Forget shot put and the long jump. The latest Olympian achievement in the annals of patent law comes from a patent which defeated a claim of prosecution laches despite a decade-long prosecution history replete with the filing and abandonment of ten successive patent applications and continuances. None of this was enough to entitle an accused infringer to a prosecution laches defense. The infringer won in the district court. The judge held that the patent holder had no credible reason or explanation for its prosecution delays. But a divided panel of the Federal Circuit reversed. The majority held that a defense of prosecution laches also requires a showing of prejudice in the specific form of intervening rights during the period of delay-which the accused infringer could not prove. A vigorous dissent by Judge Prost challenged the particularized prejudice required by the majority, perhaps signaling an en banc review that could reveal that someone jumped the gun.
In Cancer Research Technology Ltd. v. Barr Laboratories, Inc., a British pharmaceutical company filed its original patent application on August 23, 1982. The patent application covered a genus of compounds intended to treat cancer. The PTO had its first office action on the application on November, 18, 1983, when it rejected some of the pending claims. Instead of responding, the original applicant abandoned the application and filed a continuation application-a course of conduct it would repeat ten more times over the next ten years. After assignment of ownership rights and the patent application to Cancer Research, the ultimate patent holder, prosecution of the eleventh application finally occurred and the patent issued in November 1993.
In 2007, Barr Laboratories, Inc. and Barr Pharmaceuticals, Inc. (collectively, "Barr") challenged the validity of the patent and sought permission from the FDA to make a generic version of the drug covered by the patent. Cancer Research then sued Barr for infringement. The parties stipulated to infringement, leaving the district court to decide the sole remaining issue: Barr's assertion that prosecution laches and inequitable conduct made the patent unenforceable. The district court concluded that the decade-long string of continuances and abandonments constituted a sufficiently egregious misuse of the patent system to bar enforcement of Cancer Research's patent. The district court also held the patent unenforceable for inequitable conduct because of the inventor's failure to tell the PTO about research results he published elsewhere.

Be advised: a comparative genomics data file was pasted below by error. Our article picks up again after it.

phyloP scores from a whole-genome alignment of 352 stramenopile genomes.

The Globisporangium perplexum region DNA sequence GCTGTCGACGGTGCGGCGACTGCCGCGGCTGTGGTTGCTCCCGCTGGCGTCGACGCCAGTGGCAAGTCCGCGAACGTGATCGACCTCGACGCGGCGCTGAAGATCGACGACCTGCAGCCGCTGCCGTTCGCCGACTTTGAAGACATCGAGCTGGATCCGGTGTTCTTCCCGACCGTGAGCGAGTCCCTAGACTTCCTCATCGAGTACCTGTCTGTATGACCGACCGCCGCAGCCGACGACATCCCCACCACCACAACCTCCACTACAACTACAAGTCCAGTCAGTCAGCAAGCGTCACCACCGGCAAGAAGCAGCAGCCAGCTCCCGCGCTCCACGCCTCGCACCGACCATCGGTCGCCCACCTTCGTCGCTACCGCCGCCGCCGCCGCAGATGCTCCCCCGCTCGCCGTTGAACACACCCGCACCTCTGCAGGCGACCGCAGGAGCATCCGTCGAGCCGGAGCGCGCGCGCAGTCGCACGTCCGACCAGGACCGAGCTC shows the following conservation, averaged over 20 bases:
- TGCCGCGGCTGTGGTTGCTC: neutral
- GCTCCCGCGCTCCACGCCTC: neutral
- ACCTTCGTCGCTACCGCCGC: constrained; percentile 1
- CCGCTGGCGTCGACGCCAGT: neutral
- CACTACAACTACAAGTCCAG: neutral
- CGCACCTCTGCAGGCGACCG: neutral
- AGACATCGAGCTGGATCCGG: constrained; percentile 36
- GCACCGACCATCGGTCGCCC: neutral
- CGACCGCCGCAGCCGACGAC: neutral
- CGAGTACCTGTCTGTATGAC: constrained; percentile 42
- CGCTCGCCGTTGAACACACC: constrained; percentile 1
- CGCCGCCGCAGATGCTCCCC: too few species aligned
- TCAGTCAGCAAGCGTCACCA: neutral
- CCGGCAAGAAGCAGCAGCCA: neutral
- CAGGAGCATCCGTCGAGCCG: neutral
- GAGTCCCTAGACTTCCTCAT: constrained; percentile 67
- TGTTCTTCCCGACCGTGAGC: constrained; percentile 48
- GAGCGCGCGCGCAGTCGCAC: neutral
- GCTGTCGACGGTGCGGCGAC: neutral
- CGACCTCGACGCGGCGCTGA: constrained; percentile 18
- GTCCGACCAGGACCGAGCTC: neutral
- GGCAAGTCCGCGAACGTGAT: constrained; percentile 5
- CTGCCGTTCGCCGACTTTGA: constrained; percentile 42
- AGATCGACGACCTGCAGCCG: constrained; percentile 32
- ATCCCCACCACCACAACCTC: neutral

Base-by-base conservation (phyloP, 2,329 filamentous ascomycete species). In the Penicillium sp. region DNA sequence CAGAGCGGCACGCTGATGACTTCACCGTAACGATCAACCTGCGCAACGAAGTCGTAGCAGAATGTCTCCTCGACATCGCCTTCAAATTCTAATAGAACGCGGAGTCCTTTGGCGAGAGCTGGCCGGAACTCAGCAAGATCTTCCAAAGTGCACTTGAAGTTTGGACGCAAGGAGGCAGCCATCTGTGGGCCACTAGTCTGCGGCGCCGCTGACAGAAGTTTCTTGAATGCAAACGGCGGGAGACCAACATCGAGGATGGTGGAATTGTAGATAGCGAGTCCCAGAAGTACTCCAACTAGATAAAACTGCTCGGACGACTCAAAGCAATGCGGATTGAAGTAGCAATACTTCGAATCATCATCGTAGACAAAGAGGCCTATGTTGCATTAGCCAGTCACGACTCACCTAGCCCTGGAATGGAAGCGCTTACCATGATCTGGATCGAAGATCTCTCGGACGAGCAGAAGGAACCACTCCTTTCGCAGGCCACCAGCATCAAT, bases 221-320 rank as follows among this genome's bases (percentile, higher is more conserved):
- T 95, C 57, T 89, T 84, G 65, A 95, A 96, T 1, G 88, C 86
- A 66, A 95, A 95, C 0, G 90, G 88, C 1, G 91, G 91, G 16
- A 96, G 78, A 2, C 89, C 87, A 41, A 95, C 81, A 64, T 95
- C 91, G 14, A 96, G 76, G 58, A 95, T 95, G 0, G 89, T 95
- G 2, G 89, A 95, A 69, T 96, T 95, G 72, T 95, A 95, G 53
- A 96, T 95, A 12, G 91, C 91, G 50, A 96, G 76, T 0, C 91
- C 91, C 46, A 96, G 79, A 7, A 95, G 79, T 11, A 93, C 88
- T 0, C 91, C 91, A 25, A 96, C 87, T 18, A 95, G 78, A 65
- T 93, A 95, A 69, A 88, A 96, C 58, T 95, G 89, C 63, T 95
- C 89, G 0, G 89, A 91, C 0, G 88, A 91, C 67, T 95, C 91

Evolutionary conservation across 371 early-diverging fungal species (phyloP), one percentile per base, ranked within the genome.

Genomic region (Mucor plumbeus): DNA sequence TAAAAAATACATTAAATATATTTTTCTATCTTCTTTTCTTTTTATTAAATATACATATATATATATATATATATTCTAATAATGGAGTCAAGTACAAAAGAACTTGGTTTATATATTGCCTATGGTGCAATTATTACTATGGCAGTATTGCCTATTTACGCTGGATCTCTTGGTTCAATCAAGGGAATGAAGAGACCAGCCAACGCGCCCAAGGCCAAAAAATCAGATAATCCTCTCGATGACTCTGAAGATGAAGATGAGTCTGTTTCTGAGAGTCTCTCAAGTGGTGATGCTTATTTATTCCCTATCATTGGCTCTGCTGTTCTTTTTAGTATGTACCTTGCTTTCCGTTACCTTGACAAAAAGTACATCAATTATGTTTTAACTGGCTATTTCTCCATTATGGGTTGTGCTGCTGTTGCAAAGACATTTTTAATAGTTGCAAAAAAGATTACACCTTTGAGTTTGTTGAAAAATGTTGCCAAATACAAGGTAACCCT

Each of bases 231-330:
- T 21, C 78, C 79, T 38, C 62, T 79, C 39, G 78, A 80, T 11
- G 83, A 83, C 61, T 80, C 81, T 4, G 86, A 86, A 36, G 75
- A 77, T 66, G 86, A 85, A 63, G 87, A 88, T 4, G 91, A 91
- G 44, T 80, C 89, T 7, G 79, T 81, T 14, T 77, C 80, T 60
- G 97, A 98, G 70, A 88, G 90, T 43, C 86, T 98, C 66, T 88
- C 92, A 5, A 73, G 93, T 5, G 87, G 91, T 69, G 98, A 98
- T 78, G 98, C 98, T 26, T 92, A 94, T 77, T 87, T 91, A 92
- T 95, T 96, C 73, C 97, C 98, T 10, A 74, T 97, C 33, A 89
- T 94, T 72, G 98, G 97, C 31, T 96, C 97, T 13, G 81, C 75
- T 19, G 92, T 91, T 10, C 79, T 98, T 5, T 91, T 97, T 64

Reversing on appeal, the panel majority found that a prosecution-laches defense requires a showing of prejudice as well as an unreasonable and unexplained delay. The majority held that to prove prejudice, an accused infringer must provide evidence showing that the delay in prosecution adversely affected others working in the same field during the delay period. Without evidence showing that someone invested in, worked on, or used the claimed technology during the period of delay, no prosecution laches can exist. Here, Barr could not show any instances of such intervening rights, leaving the majority to conclude that the only effect of the delay was a limitation on Cancer Research's own patent term. The dissent criticized the majority's temporal restriction on prejudice as well as the reversal of Barr's inequitable conduct affirmative defense.
Patent terms can no longer be delayed through multiple application re-filings because the controlling statute now measures patent terms from the effective filing date with only limited opportunities for extensions. Still Cancer Research's result is one for the record books. Any accused infringer hoping to experience the thrill of victory that comes with establishing the affirmative defense will need to follow the decision and demonstrate that the prosecution delay caused some prejudice to someone other than the patent holder during the time of the delay. Only by seeking that evidence early and being ready to include third-party discovery efforts to find proof of intervening rights can a prosecution-laches defense avoid Barr's fate-and the agony of defeat.
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